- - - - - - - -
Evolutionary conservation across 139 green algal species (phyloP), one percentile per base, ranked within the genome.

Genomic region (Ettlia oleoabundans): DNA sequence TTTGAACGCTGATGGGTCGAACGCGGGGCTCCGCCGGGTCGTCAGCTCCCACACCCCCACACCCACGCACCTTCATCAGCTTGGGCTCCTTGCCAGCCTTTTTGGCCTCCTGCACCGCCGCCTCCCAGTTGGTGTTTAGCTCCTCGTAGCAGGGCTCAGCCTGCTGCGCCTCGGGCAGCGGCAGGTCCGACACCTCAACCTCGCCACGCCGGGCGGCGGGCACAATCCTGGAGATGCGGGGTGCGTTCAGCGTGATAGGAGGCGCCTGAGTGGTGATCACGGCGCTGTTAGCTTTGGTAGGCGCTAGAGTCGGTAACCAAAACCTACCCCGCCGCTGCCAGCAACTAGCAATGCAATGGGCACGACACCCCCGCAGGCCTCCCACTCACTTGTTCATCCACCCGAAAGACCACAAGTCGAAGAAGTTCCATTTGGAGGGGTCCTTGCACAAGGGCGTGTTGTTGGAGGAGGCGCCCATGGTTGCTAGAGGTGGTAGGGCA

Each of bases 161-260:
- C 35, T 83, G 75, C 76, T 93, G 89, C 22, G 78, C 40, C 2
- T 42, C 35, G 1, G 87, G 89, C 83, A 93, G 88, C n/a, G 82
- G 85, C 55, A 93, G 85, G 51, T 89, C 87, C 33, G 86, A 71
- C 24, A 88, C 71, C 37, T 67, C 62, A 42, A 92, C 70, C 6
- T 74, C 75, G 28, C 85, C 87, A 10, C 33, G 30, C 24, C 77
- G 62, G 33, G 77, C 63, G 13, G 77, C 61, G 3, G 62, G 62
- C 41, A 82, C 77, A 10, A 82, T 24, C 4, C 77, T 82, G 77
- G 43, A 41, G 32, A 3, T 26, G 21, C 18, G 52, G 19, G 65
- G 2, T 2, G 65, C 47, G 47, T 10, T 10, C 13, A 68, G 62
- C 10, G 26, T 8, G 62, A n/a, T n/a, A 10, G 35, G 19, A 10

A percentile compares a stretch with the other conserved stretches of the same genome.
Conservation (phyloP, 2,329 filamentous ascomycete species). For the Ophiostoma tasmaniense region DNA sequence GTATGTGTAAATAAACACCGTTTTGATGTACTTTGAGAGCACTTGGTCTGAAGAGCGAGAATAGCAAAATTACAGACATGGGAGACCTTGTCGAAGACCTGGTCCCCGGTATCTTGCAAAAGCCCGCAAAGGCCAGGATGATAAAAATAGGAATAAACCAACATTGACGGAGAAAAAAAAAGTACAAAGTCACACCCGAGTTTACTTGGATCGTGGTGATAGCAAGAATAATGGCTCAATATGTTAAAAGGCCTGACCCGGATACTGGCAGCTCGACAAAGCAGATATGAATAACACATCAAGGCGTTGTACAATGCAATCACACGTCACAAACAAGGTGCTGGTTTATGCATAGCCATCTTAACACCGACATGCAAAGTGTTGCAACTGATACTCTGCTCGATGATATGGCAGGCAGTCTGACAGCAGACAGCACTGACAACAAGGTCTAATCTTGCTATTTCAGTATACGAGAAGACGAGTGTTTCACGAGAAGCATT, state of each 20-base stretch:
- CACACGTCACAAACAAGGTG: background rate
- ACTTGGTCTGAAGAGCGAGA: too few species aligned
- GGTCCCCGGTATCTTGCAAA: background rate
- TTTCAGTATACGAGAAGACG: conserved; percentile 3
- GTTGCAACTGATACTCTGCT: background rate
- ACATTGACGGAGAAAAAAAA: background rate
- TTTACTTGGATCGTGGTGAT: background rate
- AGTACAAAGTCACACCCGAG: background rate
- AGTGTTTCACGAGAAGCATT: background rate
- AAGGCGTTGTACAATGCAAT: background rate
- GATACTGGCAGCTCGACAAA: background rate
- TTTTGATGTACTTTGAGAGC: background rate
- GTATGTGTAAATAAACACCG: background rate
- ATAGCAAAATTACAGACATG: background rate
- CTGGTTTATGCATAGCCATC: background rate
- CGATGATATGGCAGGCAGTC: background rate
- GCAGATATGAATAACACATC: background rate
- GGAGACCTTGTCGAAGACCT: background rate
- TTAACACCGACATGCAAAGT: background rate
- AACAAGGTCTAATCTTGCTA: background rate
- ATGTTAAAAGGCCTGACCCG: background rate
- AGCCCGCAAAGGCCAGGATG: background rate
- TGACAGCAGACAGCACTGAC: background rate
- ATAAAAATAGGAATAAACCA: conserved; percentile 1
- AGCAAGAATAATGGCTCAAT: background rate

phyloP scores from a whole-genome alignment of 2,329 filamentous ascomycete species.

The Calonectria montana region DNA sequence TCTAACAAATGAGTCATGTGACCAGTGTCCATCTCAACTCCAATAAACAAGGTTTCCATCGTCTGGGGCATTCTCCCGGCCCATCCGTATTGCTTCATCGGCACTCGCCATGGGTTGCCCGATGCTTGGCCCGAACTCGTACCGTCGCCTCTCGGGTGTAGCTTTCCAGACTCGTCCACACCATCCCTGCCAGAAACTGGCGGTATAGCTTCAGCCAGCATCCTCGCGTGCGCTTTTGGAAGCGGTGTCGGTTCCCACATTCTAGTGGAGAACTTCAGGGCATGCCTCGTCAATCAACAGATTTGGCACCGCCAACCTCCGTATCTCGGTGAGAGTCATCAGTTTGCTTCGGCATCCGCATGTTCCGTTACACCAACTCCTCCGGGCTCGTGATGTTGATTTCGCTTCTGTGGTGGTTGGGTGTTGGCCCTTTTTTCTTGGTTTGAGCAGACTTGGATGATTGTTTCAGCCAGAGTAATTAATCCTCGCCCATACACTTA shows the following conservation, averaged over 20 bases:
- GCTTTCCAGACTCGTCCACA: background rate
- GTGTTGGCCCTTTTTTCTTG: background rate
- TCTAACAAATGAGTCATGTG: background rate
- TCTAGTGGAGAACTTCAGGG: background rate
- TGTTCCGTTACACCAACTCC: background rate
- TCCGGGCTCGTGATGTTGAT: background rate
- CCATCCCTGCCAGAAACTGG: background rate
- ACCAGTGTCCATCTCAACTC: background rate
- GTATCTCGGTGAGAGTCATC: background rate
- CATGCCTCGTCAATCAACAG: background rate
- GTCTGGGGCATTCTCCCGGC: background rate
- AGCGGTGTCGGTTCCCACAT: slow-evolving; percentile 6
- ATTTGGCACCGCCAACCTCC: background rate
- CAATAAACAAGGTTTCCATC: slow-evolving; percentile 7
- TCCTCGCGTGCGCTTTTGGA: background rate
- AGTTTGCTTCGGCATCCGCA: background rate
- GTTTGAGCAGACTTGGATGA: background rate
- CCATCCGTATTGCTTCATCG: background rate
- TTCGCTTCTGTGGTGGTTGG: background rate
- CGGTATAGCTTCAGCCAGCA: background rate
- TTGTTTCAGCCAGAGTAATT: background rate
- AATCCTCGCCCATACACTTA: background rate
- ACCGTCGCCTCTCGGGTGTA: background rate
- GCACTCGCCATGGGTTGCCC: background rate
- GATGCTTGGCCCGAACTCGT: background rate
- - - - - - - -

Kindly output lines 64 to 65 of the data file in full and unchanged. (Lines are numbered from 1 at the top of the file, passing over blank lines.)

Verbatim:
- AATCCTCGCCCATACACTTA: background rate
- ACCGTCGCCTCTCGGGTGTA: background rate